Mock­ing prayer af­ter the mas­sacre

The Washington Times Weekly - - Commentary - By Tammy Bruce

We learn a lot about our­selves and oth­ers in the midst of a cri­sis. Hol­ly­wood and lib­er­als had no prob­lem revealing them­selves for what they are (again) in the af­ter­math of the hor­ror of the Texas church mas­sacre. Lib­er­als, these wor­ship­pers of failed big gov­ern­ment, de­cided to con­demn peo­ple of faith by mock­ing those who prayed on a day when 26 Chris­tians were mur­dered.

But it was more than mock­ing prayer. The in­sis­tence that prayer is use­less im­plies God does not ex­ist, and only gov­ern­ment can make the dif­fer­ence. Some of the more ve­nal com­ments make this im­pli­ca­tion clear.

Ac­tor Wil Wheaton, best known for be­ing type­cast as the smug and ir­ri­tat­ing Wes­ley Crusher on “Star Trek: The Next Gen­er­a­tion” re­sponded to Rep. Paul Ryan’s tweet for prayers. Mr. Wheaton tweeted, “The mur­dered vic­tims were in a church. If prayers did any­thing, they’d still be alive, you worth­less sack of [ex­ple­tive].”

Ac­tor Michael McKean, cur­rently on AMC’s “Bet­ter Call Saul,” chimed in on Twit­ter as well: “They were in church. They had the prayers shot right out of them. Maybe try some­thing else.”

Mock­ing peo­ple who pray in re­sponse to shock and suf­fer­ing is ob­scene and cor­rupt. And while it is not the only an­swer, prayer is a foun­da­tional part of change, and is a pow­er­ful and im­por­tant act. It also must be paired with ac­tion, be­cause the di­vine is not en­cum­bered by the hu­man in­ter­est in mi­cro­manag­ing our daily lives.

The irony of the re­ac­tion by lib­er­als to ma­ni­acs who use guns is to call on their God of Gov­ern­ment for more gun con­trol. We now know that gov­ern­ment bu­reau­cracy failed us in Texas. It failed us in Charleston. And it failed us at Vir­ginia Tech.

In Texas, gun con­trol laws made it clear Devin Pa­trick Kel­ley was ex­actly the sort of per­son who should not have been able to pur­chase firearms, as he had been con­victed in a court-mar­tial for a do­mes­tic vi­o­lence of­fense.

Yet the Air Force failed to in­form the FBI of that con­vic­tion, so he passed the re­quired fed­eral back­ground check.

This is not the only time that lib­eral ex­pec­ta­tions of big gov­ern­ment failed. In July 2015, Dy­lann Roof mur­dered nine parish­ioners in Charleston, S.C. Due to a pre­vi­ous felony drug con­vic­tion, he, too, shouldn’t have been able to pur­chase a firearm. FBI Direc­tor James Comey blamed mul­ti­ple er­rors in pa­per­work and com­mu­ni­ca­tion, and said he was “sick” that it hap­pened. He then or­dered the usual “re­view” of bu­reau­cratic poli­cies.

And then there is Seong-Hui Cho, the psy­chotic who in 2007 shot and killed 32 peo­ple and wounded 17 oth­ers at Vir­ginia Tech. The New York Times re­ported, “Un­der fed­eral law, the Vir­ginia Tech shooter Se­ung-Hui Cho should have been pro­hib­ited from pur­chas­ing a gun af­ter a Vir­ginia court de­clared him to be a dan­ger to him­self in late 2005 and sent him for psy­chi­atric treat­ment, a gov­ern­ment of­fi­cial and sev­eral le­gal ex­perts said Fri­day.” Once again, the bu­reau­cratic mess of big gov­ern­ment failed.

It’s one thing to have the face­less bu­reau­cracy be­come an ex­is­ten­tial threat to our lives, and quite an­other when the FBI has been alerted to a threat­en­ing sit­u­a­tion and still does noth­ing. That was the case in June 2016 when rad­i­cal Is­lamist Omar Ma­teen mur­dered 49 peo­ple and wounded 58 oth­ers at a gay night­club in Or­lando, Fla.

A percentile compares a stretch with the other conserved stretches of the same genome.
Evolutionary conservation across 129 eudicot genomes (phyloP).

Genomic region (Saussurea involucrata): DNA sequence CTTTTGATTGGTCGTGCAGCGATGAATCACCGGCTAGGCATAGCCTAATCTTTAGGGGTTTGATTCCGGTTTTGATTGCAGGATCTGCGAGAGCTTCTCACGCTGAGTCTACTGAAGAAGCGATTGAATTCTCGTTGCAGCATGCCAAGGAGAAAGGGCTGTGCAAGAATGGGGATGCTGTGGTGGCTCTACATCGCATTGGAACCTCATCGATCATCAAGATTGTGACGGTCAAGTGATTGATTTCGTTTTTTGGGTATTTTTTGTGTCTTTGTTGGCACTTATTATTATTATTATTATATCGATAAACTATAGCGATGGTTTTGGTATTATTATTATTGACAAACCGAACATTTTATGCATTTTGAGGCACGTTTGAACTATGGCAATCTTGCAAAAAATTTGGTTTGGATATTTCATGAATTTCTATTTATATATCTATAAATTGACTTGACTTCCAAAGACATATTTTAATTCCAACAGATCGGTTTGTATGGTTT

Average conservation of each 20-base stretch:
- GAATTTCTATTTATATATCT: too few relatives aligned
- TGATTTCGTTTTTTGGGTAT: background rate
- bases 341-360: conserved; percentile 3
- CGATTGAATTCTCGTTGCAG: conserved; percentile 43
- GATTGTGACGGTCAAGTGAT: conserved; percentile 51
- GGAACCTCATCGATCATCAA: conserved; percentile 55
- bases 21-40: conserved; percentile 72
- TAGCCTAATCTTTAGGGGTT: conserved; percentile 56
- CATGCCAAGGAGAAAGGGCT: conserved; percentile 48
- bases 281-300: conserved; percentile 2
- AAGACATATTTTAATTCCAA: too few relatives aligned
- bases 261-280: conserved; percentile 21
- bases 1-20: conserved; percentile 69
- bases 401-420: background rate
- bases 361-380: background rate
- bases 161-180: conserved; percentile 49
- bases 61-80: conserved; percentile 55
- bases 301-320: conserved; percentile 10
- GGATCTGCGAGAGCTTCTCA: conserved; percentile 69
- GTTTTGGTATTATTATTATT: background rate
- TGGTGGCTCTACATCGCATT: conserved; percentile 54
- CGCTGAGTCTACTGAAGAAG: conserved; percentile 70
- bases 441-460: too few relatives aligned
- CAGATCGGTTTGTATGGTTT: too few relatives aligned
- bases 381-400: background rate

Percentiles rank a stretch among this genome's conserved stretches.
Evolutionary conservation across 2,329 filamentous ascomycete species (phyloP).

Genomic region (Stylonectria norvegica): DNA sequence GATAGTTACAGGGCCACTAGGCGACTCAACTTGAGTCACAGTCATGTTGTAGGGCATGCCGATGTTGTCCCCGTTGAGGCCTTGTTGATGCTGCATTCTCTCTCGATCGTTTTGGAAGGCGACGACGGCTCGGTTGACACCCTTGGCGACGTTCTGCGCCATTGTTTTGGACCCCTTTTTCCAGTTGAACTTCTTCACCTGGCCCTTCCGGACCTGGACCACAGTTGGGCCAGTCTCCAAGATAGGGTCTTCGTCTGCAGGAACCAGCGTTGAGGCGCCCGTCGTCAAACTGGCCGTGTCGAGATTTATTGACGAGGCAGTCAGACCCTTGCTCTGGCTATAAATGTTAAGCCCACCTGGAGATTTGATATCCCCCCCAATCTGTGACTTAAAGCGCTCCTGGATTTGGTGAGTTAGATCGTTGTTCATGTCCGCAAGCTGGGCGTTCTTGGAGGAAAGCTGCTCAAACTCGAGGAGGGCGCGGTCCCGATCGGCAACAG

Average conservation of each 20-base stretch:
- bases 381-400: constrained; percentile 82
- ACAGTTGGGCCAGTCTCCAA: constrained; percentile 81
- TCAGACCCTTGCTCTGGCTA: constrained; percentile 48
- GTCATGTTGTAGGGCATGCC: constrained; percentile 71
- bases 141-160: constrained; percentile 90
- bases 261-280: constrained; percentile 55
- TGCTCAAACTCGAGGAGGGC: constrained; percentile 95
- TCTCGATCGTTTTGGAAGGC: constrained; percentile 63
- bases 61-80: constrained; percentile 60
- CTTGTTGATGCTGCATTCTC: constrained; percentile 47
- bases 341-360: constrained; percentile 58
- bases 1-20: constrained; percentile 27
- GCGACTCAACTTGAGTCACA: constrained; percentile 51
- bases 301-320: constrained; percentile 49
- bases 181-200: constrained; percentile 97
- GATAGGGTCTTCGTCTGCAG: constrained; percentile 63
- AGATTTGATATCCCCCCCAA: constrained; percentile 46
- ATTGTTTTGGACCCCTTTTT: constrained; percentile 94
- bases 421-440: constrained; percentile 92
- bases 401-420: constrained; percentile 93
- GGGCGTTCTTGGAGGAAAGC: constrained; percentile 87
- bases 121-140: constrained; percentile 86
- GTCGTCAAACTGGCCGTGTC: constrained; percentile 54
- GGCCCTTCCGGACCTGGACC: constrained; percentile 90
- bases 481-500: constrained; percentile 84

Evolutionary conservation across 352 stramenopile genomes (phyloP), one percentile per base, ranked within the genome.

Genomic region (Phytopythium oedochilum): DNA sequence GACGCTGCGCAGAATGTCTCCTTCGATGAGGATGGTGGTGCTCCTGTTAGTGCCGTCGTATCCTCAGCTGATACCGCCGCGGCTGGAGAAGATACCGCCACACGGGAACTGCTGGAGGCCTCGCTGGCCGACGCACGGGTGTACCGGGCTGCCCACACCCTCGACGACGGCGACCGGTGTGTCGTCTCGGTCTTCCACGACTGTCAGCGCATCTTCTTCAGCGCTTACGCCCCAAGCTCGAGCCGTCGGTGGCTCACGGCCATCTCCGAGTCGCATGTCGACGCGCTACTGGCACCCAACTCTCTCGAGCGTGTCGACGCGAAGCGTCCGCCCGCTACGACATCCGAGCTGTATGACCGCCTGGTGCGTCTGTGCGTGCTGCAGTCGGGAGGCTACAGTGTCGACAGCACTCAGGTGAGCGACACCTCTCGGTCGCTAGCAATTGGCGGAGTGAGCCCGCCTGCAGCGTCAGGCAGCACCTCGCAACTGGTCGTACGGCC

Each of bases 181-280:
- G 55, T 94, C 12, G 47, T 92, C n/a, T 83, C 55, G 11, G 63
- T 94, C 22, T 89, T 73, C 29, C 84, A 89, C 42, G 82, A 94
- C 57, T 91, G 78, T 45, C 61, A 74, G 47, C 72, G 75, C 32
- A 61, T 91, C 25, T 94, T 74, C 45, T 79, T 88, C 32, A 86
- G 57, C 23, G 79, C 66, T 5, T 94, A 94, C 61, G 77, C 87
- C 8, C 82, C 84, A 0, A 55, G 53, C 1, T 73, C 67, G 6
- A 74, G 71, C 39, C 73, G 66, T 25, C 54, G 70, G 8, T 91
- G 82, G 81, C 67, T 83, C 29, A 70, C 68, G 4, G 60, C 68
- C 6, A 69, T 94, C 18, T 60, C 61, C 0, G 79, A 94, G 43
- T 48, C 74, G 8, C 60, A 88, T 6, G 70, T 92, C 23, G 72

The FBI had been alerted to Ma­teen by his co-work­ers and his mosque. The Daily Beast re­ported at the time: “The se­nior law-en­force­ment source re­ports Ma­teen be­came a per­son of in­ter­est in 2013 and again in 2014. The Fed­eral Bureau of In­ves­ti­ga­tion at one point opened an in­ves­ti­ga­tion into Ma­teen, but sub­se­quently closed the case when it pro­duced noth­ing that ap­peared to war­rant fur­ther in­ves­ti­ga­tion. ‘He’s a known quan­tity,’ the source said. ‘He’s been on the radar be­fore.’ ”

Many lib­er­als also de­cided to at­tack the Na­tional Ri­fle As­so­ci­a­tion af­ter the Texas mas­sacre, and the NRA did play a role — in stop­ping the slaugh­ter. Stephen Wille­ford, the lo­cal hero, a plumber who also hap­pens to be a for­mer NRA in­struc­tor, grabbed his own ri­fle, ran across the street and shot the mad­man. He ended the mass mur­der, saving an un­told num­ber of lives. He then teamed up with lo­cal John­nie Lan­gen­dorff, when the two en­gaged the shooter in a high-speed chase, which ended with Mr. Kel­ley’s sui­cide.

In 2007 the New Life Church in Colorado Springs was at­tacked by a gun­wield­ing as­sailant, only to be stopped by vol­un­teer se­cu­rity guard Jeanne As­sam, who killed the shooter with her own firearm. Four in­no­cents were killed in that at­tack, but the shooter was pre­pared with 3,000 rounds of am­mu­ni­tion. Had Ms. As­sam not been there, the toll would have been stag­ger­ing.

Re­count­ing the hor­ror of the shoot­ing in Texas, a tele­vi­sion host tear­fully asked on air, “What does this say about us?” Ac­tu­ally, it says noth­ing about us and ev­ery­thing about the one ma­niac who did it.

De­spite the ef­forts of some, we will not de­fined by the few in­di­vid­ual ma­ni­acs who are psy­cho­pathic mass mur­der­ers. We will be de­fined by the prayer­ful and the de­cent. The truth is, Amer­ica is pop­u­lated with mil­lions of Steven Wille­fords, John­nie Lan­gen­dorffs and Jeanne As­sams, peo­ple qui­etly living their lives only to emerge as heroes when com­ing to the aid of friends and strangers alike. What does that say about us? Ev­ery­thing. Tammy Bruce, au­thor and Fox News con­trib­u­tor, is a ra­dio talk show host.

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